You Buying or Selling?
Jennifer Marks -- Home Textiles Today, July 30, 2007
The time might be right for U.S. suppliers to begin exhibiting at Heimtextil again.
Non-U.S. Heimtextil exhibitors I've spoken with in the past couple of months universally say the Frankfurt trade fair is the place to hook up with potential accounts from major markets around the world — except the United States.
While making deals with global manufacturers drove the agenda for U.S. suppliers shopping the show in the frenzied quota days, many sourcing relationships had been cemented by the end of the first quota-free year of 2005. That probably accounts for the noticeable drop-off in U.S. attendance over the past two years.
So if Heimtextil is most important as a venue for doing business with non-U.S. global retail accounts, why aren't more U.S. companies taking a bite of der Apfel?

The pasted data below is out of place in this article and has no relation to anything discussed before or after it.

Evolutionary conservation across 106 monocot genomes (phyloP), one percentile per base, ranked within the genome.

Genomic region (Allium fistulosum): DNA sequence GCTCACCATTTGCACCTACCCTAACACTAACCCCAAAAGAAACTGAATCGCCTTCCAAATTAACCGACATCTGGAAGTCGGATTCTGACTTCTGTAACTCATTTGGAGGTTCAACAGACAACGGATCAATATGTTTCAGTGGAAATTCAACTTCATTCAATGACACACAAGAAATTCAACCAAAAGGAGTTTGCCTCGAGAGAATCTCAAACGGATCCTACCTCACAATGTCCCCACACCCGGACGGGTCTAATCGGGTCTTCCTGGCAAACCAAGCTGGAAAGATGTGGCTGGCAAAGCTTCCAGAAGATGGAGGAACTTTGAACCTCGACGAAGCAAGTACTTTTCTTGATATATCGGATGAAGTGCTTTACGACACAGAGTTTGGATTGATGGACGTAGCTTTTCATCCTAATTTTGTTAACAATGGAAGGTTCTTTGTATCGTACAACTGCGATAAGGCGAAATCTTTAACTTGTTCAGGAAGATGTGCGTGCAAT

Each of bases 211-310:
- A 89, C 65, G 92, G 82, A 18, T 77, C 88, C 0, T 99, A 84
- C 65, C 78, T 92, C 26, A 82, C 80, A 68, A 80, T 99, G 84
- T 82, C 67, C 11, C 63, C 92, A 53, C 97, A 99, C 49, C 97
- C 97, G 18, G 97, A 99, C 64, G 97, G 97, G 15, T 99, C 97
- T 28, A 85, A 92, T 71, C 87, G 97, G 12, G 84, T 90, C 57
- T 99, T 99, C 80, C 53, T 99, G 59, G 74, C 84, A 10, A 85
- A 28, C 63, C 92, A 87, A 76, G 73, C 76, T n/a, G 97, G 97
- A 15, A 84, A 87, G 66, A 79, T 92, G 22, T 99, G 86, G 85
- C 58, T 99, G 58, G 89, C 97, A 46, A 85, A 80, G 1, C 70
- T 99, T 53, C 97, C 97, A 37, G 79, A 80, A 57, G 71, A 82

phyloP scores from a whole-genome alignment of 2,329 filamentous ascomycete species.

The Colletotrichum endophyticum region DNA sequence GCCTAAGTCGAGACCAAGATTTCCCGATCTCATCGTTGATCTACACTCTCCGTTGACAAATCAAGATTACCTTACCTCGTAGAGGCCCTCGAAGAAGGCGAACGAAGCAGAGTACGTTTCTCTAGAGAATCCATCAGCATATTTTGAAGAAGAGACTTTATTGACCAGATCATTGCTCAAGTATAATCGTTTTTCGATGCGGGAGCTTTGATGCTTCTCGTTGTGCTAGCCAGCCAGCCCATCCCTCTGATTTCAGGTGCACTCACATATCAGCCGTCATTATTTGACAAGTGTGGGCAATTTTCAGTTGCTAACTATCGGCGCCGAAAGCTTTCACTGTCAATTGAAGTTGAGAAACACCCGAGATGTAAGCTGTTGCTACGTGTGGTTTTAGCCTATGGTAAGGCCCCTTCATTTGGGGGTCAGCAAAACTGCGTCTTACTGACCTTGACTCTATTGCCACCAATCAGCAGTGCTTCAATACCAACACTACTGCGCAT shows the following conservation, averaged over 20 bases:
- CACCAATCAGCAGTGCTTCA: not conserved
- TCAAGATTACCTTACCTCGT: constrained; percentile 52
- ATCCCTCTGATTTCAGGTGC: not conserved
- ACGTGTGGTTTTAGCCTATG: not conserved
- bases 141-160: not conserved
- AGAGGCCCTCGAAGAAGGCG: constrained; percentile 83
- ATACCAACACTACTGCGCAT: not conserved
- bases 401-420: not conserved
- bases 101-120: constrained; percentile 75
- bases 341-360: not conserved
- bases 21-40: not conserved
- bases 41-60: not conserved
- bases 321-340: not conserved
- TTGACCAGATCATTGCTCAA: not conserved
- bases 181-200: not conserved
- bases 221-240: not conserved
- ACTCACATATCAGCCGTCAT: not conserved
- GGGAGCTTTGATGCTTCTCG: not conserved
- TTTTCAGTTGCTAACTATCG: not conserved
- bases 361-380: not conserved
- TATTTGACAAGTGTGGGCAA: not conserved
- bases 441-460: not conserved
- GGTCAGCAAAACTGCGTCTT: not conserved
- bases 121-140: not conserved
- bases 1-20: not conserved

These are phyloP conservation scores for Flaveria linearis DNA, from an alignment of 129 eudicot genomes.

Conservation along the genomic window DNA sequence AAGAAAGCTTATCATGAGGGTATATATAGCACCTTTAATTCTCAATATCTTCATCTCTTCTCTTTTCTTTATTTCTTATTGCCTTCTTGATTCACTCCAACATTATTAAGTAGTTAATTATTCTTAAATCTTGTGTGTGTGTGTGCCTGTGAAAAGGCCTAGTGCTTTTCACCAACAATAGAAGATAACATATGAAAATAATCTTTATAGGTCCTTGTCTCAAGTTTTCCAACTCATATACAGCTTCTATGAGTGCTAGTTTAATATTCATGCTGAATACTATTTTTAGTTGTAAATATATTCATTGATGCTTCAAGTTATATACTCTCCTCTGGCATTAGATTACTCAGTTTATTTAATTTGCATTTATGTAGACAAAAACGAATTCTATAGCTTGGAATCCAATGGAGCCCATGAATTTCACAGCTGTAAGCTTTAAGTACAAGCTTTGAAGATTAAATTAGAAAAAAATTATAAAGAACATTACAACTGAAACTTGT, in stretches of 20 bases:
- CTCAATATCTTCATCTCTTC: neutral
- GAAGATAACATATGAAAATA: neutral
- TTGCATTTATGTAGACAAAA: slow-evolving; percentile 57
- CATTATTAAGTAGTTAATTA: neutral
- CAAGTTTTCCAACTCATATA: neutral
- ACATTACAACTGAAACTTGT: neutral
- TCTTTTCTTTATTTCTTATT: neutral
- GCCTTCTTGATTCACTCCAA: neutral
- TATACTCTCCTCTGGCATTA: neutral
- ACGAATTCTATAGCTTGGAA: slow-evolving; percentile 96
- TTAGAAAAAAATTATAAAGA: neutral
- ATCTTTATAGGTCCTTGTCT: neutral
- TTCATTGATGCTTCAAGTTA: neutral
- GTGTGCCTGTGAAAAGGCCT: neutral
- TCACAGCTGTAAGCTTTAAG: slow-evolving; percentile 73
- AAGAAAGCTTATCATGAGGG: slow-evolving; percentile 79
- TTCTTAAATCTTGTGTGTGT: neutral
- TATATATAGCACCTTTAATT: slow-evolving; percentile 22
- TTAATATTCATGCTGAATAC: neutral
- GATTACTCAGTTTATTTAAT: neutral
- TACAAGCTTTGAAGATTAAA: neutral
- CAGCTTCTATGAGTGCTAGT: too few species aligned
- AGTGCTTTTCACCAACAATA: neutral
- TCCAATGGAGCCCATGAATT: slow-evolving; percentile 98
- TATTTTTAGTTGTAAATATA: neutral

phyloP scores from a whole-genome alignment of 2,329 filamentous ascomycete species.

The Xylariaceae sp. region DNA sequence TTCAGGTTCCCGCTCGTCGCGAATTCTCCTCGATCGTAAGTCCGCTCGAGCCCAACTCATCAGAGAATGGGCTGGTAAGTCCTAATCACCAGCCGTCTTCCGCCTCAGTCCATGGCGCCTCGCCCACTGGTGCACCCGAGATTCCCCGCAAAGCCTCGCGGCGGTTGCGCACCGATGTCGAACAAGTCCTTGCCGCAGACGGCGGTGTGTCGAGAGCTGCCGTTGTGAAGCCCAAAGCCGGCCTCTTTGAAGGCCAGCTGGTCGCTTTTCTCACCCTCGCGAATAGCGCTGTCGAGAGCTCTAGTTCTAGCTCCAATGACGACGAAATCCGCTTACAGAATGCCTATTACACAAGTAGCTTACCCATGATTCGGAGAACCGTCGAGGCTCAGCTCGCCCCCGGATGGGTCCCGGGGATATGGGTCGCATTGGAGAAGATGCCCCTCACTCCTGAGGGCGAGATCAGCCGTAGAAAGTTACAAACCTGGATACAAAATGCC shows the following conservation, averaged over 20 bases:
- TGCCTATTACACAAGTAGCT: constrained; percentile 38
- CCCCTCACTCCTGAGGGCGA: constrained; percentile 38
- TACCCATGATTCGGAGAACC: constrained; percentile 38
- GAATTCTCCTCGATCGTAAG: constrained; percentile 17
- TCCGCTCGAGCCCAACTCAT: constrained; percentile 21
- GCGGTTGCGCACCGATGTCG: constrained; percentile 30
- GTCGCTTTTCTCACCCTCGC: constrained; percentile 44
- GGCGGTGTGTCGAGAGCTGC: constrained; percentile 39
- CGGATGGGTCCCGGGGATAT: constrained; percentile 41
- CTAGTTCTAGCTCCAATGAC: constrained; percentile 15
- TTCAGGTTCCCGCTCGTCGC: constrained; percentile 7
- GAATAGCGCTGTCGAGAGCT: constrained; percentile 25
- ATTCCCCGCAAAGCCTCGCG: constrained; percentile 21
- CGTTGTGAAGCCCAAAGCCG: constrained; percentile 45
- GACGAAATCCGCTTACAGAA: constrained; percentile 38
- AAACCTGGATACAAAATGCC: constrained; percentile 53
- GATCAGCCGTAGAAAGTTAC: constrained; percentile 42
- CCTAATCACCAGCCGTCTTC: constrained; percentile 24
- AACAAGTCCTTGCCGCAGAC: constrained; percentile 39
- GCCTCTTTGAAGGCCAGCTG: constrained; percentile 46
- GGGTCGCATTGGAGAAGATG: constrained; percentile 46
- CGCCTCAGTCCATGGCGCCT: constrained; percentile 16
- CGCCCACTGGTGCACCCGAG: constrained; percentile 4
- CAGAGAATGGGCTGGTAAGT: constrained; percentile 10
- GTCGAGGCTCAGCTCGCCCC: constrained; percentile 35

I know, I know, there's a list of becauses:
The U.S. market is the biggest in the world — why chase around after small fry?
European sizes differ from country to country — it's not worth the hassle.
Each country has its own ideas about fashion — it's not worth the hassle.
Nobody manufactures anything in the United States anymore, so what would you be selling?
But remember, only a couple of years ago most U.S. suppliers stoutly insisted they couldn't be bothered with any business beyond the handful of major accounts already on their books. A remarkable number of those companies are now hiring reps to pursue boutique business, exploring Vegas as well as the Atlanta and New York gift fairs, and looking for a route into the hospitality segment.
I am told by my more seasoned colleagues that U.S. suppliers were out in force on the exhibition floor for the annual January show from roughly 1987 to 1997, when they reversed course and became buyers rather than sellers. Not that you could fault them. The combined force of a strong dollar and an exploding Asian manufacturing base made the shift a sound strategic move.
But now the dollar is a dog, the quota cat's out of the bag, and the global sourcing scene is shaking itself out. Could it be time to reconsider?
The irony, of course, is that as more U.S. suppliers morph into front-end operations for off-shore manufacturers, they may become de facto Heimtextil exhibitors anyway.
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